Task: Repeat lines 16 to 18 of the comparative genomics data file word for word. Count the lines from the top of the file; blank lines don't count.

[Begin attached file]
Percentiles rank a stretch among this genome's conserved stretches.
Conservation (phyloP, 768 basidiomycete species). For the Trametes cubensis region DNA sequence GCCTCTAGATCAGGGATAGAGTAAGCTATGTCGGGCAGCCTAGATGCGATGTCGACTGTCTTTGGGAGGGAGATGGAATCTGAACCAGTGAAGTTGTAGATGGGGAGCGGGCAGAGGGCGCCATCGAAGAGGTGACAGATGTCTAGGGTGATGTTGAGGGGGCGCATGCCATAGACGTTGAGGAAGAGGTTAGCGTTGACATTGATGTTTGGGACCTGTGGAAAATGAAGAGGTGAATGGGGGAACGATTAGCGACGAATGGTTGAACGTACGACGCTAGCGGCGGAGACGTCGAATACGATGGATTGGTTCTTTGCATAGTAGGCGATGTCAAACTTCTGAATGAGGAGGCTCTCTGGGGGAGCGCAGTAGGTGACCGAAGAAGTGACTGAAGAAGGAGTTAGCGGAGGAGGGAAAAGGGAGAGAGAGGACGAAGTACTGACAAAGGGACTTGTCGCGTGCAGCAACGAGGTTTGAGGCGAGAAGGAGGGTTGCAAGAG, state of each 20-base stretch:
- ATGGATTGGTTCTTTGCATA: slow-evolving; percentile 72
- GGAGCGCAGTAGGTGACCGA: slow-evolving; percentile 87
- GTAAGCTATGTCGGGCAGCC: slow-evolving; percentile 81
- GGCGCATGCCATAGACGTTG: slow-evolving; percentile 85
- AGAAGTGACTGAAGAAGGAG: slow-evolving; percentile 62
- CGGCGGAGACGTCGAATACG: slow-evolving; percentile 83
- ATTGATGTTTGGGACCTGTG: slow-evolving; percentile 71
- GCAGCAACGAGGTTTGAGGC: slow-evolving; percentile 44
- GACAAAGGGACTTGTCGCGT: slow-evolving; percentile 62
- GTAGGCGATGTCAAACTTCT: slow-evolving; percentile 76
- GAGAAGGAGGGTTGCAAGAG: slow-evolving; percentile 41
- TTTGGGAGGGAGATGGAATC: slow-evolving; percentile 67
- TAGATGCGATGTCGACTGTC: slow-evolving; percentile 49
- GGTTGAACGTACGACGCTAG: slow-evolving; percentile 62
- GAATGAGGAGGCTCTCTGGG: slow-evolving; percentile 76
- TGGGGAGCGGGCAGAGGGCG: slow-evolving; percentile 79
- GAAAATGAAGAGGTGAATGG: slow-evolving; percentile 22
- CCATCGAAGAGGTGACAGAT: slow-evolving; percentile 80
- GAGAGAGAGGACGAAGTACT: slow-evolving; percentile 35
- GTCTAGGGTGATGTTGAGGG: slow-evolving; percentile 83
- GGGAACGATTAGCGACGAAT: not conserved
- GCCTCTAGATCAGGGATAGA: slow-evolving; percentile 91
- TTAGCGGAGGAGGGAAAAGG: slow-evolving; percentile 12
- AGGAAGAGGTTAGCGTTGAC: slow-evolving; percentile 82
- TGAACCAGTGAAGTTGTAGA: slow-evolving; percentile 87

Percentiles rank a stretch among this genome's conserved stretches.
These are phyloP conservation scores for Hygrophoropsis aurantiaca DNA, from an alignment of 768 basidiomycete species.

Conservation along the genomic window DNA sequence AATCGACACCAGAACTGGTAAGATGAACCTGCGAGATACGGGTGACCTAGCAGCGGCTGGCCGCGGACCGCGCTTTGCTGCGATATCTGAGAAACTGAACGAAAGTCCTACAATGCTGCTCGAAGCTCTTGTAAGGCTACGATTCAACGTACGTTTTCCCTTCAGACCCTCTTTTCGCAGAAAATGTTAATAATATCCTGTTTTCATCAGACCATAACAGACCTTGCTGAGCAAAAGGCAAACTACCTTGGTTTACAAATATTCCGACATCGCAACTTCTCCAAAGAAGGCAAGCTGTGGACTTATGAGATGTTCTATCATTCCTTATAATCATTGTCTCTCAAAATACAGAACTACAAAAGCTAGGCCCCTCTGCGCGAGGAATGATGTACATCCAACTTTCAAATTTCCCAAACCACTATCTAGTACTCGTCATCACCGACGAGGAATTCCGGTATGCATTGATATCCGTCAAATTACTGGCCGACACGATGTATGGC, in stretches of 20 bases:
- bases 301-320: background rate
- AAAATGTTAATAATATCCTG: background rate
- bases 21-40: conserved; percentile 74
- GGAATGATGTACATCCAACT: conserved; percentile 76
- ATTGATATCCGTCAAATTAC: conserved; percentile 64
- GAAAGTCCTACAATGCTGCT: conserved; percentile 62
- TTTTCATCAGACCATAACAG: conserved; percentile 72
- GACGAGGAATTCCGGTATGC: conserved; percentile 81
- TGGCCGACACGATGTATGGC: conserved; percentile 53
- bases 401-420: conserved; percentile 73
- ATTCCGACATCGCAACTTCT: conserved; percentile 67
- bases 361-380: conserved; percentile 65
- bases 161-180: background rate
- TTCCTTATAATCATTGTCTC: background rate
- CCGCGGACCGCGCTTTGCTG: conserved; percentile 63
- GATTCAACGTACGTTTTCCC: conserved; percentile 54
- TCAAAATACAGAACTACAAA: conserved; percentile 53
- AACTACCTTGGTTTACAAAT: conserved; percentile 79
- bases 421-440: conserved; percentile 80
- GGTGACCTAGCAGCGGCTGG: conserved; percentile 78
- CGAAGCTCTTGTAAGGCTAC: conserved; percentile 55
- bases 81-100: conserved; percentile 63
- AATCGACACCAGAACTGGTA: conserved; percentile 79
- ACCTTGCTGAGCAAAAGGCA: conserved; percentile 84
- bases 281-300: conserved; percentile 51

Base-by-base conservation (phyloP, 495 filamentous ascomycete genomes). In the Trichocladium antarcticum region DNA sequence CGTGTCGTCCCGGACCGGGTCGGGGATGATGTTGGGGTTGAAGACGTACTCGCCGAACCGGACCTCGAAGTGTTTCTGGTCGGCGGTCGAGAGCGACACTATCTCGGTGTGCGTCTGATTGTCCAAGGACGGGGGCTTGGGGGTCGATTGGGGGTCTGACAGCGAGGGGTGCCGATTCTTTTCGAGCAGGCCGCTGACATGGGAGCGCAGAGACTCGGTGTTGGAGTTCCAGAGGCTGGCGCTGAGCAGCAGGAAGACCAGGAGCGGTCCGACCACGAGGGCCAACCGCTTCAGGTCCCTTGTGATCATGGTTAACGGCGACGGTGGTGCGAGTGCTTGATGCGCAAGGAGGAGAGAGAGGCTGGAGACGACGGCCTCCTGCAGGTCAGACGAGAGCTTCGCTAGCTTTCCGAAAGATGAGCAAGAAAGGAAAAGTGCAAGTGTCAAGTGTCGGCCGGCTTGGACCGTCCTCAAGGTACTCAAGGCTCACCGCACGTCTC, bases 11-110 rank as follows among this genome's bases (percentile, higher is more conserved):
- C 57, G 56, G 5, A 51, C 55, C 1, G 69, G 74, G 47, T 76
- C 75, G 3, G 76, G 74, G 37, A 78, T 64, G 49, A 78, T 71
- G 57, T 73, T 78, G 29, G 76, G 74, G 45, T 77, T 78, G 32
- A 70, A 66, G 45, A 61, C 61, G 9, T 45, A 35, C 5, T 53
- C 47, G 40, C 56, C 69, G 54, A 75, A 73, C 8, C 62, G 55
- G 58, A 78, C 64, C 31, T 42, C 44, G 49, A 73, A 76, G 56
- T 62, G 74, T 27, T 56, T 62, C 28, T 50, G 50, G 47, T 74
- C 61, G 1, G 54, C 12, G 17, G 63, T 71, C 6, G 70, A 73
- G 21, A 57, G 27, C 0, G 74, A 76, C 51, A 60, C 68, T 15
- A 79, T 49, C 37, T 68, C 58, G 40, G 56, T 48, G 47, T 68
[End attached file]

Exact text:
- GGTTGAACGTACGACGCTAG: slow-evolving; percentile 62
- GAATGAGGAGGCTCTCTGGG: slow-evolving; percentile 76
- TGGGGAGCGGGCAGAGGGCG: slow-evolving; percentile 79